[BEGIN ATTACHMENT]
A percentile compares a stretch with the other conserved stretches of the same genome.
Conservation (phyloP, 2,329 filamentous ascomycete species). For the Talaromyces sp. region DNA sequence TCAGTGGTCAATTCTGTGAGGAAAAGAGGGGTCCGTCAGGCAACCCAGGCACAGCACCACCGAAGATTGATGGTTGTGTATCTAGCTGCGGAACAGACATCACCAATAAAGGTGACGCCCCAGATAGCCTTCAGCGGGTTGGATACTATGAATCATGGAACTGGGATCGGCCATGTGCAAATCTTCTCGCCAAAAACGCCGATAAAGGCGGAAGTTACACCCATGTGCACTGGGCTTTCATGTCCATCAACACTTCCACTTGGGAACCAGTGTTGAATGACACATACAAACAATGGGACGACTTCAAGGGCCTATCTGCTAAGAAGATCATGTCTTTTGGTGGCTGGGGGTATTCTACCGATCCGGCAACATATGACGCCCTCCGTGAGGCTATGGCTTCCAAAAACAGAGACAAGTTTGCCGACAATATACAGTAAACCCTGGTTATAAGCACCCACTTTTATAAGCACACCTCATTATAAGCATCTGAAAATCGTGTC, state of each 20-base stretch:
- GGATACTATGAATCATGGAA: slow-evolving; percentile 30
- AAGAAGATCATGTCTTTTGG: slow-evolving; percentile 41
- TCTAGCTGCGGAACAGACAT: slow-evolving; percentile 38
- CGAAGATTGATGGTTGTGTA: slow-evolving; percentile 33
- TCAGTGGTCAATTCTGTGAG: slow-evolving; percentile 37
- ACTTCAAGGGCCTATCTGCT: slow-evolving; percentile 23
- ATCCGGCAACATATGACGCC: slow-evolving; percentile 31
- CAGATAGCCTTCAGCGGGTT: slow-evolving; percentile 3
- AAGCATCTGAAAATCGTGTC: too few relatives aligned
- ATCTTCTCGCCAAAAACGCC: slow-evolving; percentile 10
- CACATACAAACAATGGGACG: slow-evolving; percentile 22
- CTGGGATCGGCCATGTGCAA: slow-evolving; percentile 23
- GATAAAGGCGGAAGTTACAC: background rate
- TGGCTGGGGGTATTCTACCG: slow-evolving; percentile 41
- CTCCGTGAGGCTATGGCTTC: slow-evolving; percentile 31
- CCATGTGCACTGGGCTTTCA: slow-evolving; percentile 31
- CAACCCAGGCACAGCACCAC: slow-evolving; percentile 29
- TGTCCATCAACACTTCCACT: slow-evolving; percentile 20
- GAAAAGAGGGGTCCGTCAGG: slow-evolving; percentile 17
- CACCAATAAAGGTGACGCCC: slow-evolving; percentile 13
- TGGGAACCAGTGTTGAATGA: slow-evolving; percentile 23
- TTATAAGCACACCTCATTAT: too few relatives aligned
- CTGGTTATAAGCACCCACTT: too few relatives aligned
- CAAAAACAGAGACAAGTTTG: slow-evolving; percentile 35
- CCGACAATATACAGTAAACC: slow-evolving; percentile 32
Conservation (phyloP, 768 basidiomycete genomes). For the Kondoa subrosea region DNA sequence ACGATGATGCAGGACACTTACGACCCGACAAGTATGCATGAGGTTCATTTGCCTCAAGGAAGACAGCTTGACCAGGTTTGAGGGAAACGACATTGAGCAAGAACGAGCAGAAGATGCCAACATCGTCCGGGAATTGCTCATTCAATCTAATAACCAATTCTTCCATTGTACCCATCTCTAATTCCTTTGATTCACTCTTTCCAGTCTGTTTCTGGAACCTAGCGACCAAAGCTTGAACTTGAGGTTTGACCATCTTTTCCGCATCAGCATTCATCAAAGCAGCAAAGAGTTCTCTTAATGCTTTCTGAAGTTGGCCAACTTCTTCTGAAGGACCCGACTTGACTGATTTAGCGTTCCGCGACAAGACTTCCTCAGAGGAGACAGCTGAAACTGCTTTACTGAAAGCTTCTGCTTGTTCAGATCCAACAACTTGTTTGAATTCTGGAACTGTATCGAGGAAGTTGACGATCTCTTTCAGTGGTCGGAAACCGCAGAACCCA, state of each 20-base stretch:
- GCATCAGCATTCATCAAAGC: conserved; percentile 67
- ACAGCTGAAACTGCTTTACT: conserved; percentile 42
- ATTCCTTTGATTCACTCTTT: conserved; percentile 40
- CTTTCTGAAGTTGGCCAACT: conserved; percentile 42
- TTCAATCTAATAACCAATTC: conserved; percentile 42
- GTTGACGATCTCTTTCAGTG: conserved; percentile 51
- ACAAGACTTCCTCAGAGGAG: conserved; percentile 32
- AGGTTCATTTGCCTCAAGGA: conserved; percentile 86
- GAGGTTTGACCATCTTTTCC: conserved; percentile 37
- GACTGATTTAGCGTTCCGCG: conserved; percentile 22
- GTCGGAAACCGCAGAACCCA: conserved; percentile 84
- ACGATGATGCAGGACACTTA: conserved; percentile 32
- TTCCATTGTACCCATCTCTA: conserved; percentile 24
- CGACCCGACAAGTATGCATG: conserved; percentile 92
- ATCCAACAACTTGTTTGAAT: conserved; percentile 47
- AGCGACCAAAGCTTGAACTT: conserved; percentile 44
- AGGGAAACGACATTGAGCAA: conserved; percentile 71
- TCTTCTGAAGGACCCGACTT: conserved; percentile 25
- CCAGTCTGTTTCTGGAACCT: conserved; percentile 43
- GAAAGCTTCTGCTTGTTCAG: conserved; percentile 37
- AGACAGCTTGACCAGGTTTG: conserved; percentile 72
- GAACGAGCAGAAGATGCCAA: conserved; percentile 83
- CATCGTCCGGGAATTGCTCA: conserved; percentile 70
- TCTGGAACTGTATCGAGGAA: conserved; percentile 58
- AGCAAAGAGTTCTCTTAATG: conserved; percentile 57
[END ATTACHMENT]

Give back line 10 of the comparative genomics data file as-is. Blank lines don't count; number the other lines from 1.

- CAGATAGCCTTCAGCGGGTT: slow-evolving; percentile 3